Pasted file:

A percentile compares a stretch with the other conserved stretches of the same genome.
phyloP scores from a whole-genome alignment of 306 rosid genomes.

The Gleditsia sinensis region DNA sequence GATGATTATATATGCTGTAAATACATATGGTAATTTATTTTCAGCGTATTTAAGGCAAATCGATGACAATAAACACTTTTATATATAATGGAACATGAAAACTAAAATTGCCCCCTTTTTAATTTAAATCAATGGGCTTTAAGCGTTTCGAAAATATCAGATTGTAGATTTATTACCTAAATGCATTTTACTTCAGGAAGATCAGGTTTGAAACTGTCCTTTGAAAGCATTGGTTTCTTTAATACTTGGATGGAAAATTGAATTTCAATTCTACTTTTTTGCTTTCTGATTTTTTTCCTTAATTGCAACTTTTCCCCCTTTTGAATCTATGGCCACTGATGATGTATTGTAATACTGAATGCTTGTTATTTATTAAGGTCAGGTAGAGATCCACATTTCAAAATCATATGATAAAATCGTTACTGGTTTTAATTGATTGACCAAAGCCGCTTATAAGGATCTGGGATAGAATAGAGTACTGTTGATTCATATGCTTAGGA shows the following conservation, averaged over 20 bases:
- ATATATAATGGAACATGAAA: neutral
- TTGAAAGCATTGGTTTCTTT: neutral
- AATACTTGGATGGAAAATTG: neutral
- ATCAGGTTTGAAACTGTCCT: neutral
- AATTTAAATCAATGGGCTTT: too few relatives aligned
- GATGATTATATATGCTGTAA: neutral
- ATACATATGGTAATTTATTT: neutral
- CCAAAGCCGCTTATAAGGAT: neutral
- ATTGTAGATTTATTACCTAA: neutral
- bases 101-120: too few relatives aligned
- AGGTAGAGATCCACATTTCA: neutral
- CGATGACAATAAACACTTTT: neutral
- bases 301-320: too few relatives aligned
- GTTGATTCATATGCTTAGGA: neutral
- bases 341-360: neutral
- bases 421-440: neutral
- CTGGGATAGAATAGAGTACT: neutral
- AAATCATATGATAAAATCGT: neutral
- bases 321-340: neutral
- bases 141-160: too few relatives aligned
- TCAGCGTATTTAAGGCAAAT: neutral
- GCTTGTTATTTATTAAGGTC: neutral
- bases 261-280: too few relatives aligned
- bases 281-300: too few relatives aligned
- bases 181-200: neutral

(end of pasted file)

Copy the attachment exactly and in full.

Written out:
A percentile compares a stretch with the other conserved stretches of the same genome.
phyloP scores from a whole-genome alignment of 306 rosid genomes.

The Gleditsia sinensis region DNA sequence GATGATTATATATGCTGTAAATACATATGGTAATTTATTTTCAGCGTATTTAAGGCAAATCGATGACAATAAACACTTTTATATATAATGGAACATGAAAACTAAAATTGCCCCCTTTTTAATTTAAATCAATGGGCTTTAAGCGTTTCGAAAATATCAGATTGTAGATTTATTACCTAAATGCATTTTACTTCAGGAAGATCAGGTTTGAAACTGTCCTTTGAAAGCATTGGTTTCTTTAATACTTGGATGGAAAATTGAATTTCAATTCTACTTTTTTGCTTTCTGATTTTTTTCCTTAATTGCAACTTTTCCCCCTTTTGAATCTATGGCCACTGATGATGTATTGTAATACTGAATGCTTGTTATTTATTAAGGTCAGGTAGAGATCCACATTTCAAAATCATATGATAAAATCGTTACTGGTTTTAATTGATTGACCAAAGCCGCTTATAAGGATCTGGGATAGAATAGAGTACTGTTGATTCATATGCTTAGGA shows the following conservation, averaged over 20 bases:
- ATATATAATGGAACATGAAA: neutral
- TTGAAAGCATTGGTTTCTTT: neutral
- AATACTTGGATGGAAAATTG: neutral
- ATCAGGTTTGAAACTGTCCT: neutral
- AATTTAAATCAATGGGCTTT: too few relatives aligned
- GATGATTATATATGCTGTAA: neutral
- ATACATATGGTAATTTATTT: neutral
- CCAAAGCCGCTTATAAGGAT: neutral
- ATTGTAGATTTATTACCTAA: neutral
- bases 101-120: too few relatives aligned
- AGGTAGAGATCCACATTTCA: neutral
- CGATGACAATAAACACTTTT: neutral
- bases 301-320: too few relatives aligned
- GTTGATTCATATGCTTAGGA: neutral
- bases 341-360: neutral
- bases 421-440: neutral
- CTGGGATAGAATAGAGTACT: neutral
- AAATCATATGATAAAATCGT: neutral
- bases 321-340: neutral
- bases 141-160: too few relatives aligned
- TCAGCGTATTTAAGGCAAAT: neutral
- GCTTGTTATTTATTAAGGTC: neutral
- bases 261-280: too few relatives aligned
- bases 281-300: too few relatives aligned
- bases 181-200: neutral